How to keep your individuality without changing clothes

By Sonia Cardinal

It’s no secret that assembling an outfit is like putting together a social uniform and that what we wear has effects on others. Finding that balance of personal style is a quest of trying to have enough stimulus for others to notice the reference, but at the same time, being different “enough” for this authenticity to be noticed.

This contradiction of wanting to fit in opposed to our need to establish individuality is powerful and interesting. Society constantly presents us images of what we should be and what we should buy, while at the same time we only seek to express a unique and personal persona.

image from Onesself Clothes

When transposed into a personal uniform, these aspects of individuality combined together and repeated often (we’re talking at least 3-4 times a week) are
 the key to feeling better in your mind and finding balance in your closet.

As you repeat the same outfit over again, this idea of you becomes clear and reassuring in others’ minds because you are promoting consistent self-image. This leads to better communication and interaction between you because of the clear picture you are presenting. Confidence comes out of that and so do the positive feelings of being yourself. Your commitment to ownership of specific clothing will help reduce material waste and will make you save energy and time, every single day.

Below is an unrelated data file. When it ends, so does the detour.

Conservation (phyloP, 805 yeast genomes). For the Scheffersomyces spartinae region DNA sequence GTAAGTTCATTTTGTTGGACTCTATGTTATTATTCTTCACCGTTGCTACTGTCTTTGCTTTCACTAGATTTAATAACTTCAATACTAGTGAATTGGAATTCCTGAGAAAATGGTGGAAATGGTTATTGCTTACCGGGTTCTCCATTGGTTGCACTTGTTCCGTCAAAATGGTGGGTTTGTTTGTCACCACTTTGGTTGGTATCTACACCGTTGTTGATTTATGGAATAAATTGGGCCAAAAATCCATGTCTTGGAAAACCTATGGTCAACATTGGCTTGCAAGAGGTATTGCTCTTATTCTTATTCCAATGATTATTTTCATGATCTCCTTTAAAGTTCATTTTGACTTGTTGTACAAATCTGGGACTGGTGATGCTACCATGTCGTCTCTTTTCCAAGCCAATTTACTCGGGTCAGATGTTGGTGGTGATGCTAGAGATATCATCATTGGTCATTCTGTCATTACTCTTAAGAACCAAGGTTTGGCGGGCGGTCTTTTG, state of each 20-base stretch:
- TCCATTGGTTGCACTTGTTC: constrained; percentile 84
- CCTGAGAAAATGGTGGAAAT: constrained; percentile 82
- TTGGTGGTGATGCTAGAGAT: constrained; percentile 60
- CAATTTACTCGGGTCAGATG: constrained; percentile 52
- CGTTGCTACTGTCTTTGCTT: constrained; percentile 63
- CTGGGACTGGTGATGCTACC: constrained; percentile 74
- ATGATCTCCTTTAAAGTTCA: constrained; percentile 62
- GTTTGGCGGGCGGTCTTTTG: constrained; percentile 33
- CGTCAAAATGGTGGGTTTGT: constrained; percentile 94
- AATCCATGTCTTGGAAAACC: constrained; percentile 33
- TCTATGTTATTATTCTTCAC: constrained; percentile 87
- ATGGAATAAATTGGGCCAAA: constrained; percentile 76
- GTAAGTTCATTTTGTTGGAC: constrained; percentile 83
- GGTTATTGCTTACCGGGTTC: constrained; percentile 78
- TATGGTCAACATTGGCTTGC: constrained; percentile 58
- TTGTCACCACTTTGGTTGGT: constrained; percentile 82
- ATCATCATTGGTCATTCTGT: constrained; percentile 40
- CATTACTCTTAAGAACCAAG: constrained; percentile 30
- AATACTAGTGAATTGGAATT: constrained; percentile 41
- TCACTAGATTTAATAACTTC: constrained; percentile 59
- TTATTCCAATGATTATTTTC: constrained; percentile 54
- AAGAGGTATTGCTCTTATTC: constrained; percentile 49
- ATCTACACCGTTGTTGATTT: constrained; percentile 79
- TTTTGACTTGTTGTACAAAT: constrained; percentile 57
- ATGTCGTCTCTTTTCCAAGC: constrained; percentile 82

According to a study published in 
the Journal of Experimental Social Psychology, when we wear a personal uniform or specific clothes, we tend to assume the attitude behind it.
Scientists report this phenomenon as enclothed cognition: the effects of clothing on cognitive processes1. That being said, if you wear a piece of clothing that you value or attribute a positive feeling to, you are more likely to embody its symbolic meaning and act with more awareness because of the positive feeling you gain from wearing it. The study explains how we tend to think with our bodies, not just with our brains. Our thinking processes are based on physical experience which develops abstracts concepts, related to those experiences. Apparently, these experiences do include what we wear.

The whole point of having a personal uniform is not to stop buying brands that make your heart swings, but more so to raise awareness of our underlying motivations that guide our choices. The focus should stay on the brands or designers that best represent who we are and how we feel when we wear them, in order to gain the positive sides of it. So you can tell the skeptics that your closet isn’t minimalist, it just contains the cardinal gateway to reach the best version of yourself.


image from Onesself Clothes



Find more on her website here:
Her instagram @oneself.clothes

1Mind Games: Sometimes a White Coat Isn’t Just a White Coat: